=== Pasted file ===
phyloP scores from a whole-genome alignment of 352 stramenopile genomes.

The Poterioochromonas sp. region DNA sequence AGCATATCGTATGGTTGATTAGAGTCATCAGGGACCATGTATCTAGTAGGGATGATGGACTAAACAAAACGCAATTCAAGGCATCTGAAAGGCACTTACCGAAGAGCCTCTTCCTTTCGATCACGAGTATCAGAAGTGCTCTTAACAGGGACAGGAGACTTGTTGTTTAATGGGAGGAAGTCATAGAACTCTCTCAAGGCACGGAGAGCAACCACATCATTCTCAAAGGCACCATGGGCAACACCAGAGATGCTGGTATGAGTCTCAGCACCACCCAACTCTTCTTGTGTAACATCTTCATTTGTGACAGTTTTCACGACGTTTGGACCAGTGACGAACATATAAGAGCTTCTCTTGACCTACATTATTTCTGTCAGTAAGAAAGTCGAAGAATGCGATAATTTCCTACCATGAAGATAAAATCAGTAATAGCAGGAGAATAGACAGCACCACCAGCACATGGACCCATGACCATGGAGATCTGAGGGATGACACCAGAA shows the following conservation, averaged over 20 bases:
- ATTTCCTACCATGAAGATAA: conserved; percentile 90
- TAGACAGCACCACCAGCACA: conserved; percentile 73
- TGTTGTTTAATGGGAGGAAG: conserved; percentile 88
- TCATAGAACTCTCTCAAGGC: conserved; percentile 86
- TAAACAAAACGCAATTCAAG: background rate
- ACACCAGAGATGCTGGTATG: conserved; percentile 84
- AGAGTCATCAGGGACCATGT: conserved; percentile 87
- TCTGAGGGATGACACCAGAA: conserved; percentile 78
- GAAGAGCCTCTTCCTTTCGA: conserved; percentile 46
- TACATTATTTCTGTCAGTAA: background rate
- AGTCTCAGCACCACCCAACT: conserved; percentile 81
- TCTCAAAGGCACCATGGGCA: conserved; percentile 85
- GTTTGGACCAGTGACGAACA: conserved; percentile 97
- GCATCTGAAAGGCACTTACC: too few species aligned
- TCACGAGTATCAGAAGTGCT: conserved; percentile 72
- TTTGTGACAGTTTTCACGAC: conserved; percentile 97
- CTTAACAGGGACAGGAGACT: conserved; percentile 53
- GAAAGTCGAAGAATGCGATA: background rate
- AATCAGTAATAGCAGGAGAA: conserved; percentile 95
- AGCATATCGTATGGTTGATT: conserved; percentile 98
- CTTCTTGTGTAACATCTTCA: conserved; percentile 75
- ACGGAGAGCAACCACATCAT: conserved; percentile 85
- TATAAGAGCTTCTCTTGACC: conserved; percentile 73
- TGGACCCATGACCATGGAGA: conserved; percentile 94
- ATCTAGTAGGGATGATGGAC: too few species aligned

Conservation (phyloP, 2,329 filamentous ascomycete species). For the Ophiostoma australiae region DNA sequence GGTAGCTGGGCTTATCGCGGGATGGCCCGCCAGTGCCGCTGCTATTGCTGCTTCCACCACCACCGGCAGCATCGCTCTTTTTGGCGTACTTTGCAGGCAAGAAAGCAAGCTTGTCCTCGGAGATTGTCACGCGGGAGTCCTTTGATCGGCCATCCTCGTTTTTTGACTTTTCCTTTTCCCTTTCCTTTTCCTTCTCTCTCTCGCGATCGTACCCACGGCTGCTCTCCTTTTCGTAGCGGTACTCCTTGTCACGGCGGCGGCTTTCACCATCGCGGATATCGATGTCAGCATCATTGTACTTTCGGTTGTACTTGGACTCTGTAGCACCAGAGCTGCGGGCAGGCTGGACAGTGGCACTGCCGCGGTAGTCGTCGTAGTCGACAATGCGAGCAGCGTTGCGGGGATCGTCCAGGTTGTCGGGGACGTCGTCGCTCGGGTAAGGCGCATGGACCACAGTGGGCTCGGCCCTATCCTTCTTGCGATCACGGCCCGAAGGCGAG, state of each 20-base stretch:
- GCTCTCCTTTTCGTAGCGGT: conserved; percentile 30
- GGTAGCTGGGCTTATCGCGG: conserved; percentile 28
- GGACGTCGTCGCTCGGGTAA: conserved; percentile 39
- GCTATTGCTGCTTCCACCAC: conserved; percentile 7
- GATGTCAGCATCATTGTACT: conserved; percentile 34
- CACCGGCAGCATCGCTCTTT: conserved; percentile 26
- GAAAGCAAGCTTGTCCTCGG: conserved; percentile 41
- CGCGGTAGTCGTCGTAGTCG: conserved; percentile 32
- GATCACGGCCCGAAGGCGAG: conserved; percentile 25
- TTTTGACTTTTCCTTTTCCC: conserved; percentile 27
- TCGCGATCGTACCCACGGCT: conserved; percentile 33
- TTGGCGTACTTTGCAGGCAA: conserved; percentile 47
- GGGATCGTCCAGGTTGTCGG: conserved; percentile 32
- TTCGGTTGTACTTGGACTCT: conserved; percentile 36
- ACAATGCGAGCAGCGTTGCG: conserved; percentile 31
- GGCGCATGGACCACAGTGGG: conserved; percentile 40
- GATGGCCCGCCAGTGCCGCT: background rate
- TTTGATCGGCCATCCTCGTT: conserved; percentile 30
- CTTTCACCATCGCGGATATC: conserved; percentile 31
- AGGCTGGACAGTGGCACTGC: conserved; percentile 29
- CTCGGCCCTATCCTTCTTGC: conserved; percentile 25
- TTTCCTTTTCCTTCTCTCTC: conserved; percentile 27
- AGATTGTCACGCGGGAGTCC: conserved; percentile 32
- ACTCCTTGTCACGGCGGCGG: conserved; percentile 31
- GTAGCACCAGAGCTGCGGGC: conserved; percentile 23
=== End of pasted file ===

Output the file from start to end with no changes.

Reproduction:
phyloP scores from a whole-genome alignment of 352 stramenopile genomes.

The Poterioochromonas sp. region DNA sequence AGCATATCGTATGGTTGATTAGAGTCATCAGGGACCATGTATCTAGTAGGGATGATGGACTAAACAAAACGCAATTCAAGGCATCTGAAAGGCACTTACCGAAGAGCCTCTTCCTTTCGATCACGAGTATCAGAAGTGCTCTTAACAGGGACAGGAGACTTGTTGTTTAATGGGAGGAAGTCATAGAACTCTCTCAAGGCACGGAGAGCAACCACATCATTCTCAAAGGCACCATGGGCAACACCAGAGATGCTGGTATGAGTCTCAGCACCACCCAACTCTTCTTGTGTAACATCTTCATTTGTGACAGTTTTCACGACGTTTGGACCAGTGACGAACATATAAGAGCTTCTCTTGACCTACATTATTTCTGTCAGTAAGAAAGTCGAAGAATGCGATAATTTCCTACCATGAAGATAAAATCAGTAATAGCAGGAGAATAGACAGCACCACCAGCACATGGACCCATGACCATGGAGATCTGAGGGATGACACCAGAA shows the following conservation, averaged over 20 bases:
- ATTTCCTACCATGAAGATAA: conserved; percentile 90
- TAGACAGCACCACCAGCACA: conserved; percentile 73
- TGTTGTTTAATGGGAGGAAG: conserved; percentile 88
- TCATAGAACTCTCTCAAGGC: conserved; percentile 86
- TAAACAAAACGCAATTCAAG: background rate
- ACACCAGAGATGCTGGTATG: conserved; percentile 84
- AGAGTCATCAGGGACCATGT: conserved; percentile 87
- TCTGAGGGATGACACCAGAA: conserved; percentile 78
- GAAGAGCCTCTTCCTTTCGA: conserved; percentile 46
- TACATTATTTCTGTCAGTAA: background rate
- AGTCTCAGCACCACCCAACT: conserved; percentile 81
- TCTCAAAGGCACCATGGGCA: conserved; percentile 85
- GTTTGGACCAGTGACGAACA: conserved; percentile 97
- GCATCTGAAAGGCACTTACC: too few species aligned
- TCACGAGTATCAGAAGTGCT: conserved; percentile 72
- TTTGTGACAGTTTTCACGAC: conserved; percentile 97
- CTTAACAGGGACAGGAGACT: conserved; percentile 53
- GAAAGTCGAAGAATGCGATA: background rate
- AATCAGTAATAGCAGGAGAA: conserved; percentile 95
- AGCATATCGTATGGTTGATT: conserved; percentile 98
- CTTCTTGTGTAACATCTTCA: conserved; percentile 75
- ACGGAGAGCAACCACATCAT: conserved; percentile 85
- TATAAGAGCTTCTCTTGACC: conserved; percentile 73
- TGGACCCATGACCATGGAGA: conserved; percentile 94
- ATCTAGTAGGGATGATGGAC: too few species aligned

Conservation (phyloP, 2,329 filamentous ascomycete species). For the Ophiostoma australiae region DNA sequence GGTAGCTGGGCTTATCGCGGGATGGCCCGCCAGTGCCGCTGCTATTGCTGCTTCCACCACCACCGGCAGCATCGCTCTTTTTGGCGTACTTTGCAGGCAAGAAAGCAAGCTTGTCCTCGGAGATTGTCACGCGGGAGTCCTTTGATCGGCCATCCTCGTTTTTTGACTTTTCCTTTTCCCTTTCCTTTTCCTTCTCTCTCTCGCGATCGTACCCACGGCTGCTCTCCTTTTCGTAGCGGTACTCCTTGTCACGGCGGCGGCTTTCACCATCGCGGATATCGATGTCAGCATCATTGTACTTTCGGTTGTACTTGGACTCTGTAGCACCAGAGCTGCGGGCAGGCTGGACAGTGGCACTGCCGCGGTAGTCGTCGTAGTCGACAATGCGAGCAGCGTTGCGGGGATCGTCCAGGTTGTCGGGGACGTCGTCGCTCGGGTAAGGCGCATGGACCACAGTGGGCTCGGCCCTATCCTTCTTGCGATCACGGCCCGAAGGCGAG, state of each 20-base stretch:
- GCTCTCCTTTTCGTAGCGGT: conserved; percentile 30
- GGTAGCTGGGCTTATCGCGG: conserved; percentile 28
- GGACGTCGTCGCTCGGGTAA: conserved; percentile 39
- GCTATTGCTGCTTCCACCAC: conserved; percentile 7
- GATGTCAGCATCATTGTACT: conserved; percentile 34
- CACCGGCAGCATCGCTCTTT: conserved; percentile 26
- GAAAGCAAGCTTGTCCTCGG: conserved; percentile 41
- CGCGGTAGTCGTCGTAGTCG: conserved; percentile 32
- GATCACGGCCCGAAGGCGAG: conserved; percentile 25
- TTTTGACTTTTCCTTTTCCC: conserved; percentile 27
- TCGCGATCGTACCCACGGCT: conserved; percentile 33
- TTGGCGTACTTTGCAGGCAA: conserved; percentile 47
- GGGATCGTCCAGGTTGTCGG: conserved; percentile 32
- TTCGGTTGTACTTGGACTCT: conserved; percentile 36
- ACAATGCGAGCAGCGTTGCG: conserved; percentile 31
- GGCGCATGGACCACAGTGGG: conserved; percentile 40
- GATGGCCCGCCAGTGCCGCT: background rate
- TTTGATCGGCCATCCTCGTT: conserved; percentile 30
- CTTTCACCATCGCGGATATC: conserved; percentile 31
- AGGCTGGACAGTGGCACTGC: conserved; percentile 29
- CTCGGCCCTATCCTTCTTGC: conserved; percentile 25
- TTTCCTTTTCCTTCTCTCTC: conserved; percentile 27
- AGATTGTCACGCGGGAGTCC: conserved; percentile 32
- ACTCCTTGTCACGGCGGCGG: conserved; percentile 31
- GTAGCACCAGAGCTGCGGGC: conserved; percentile 23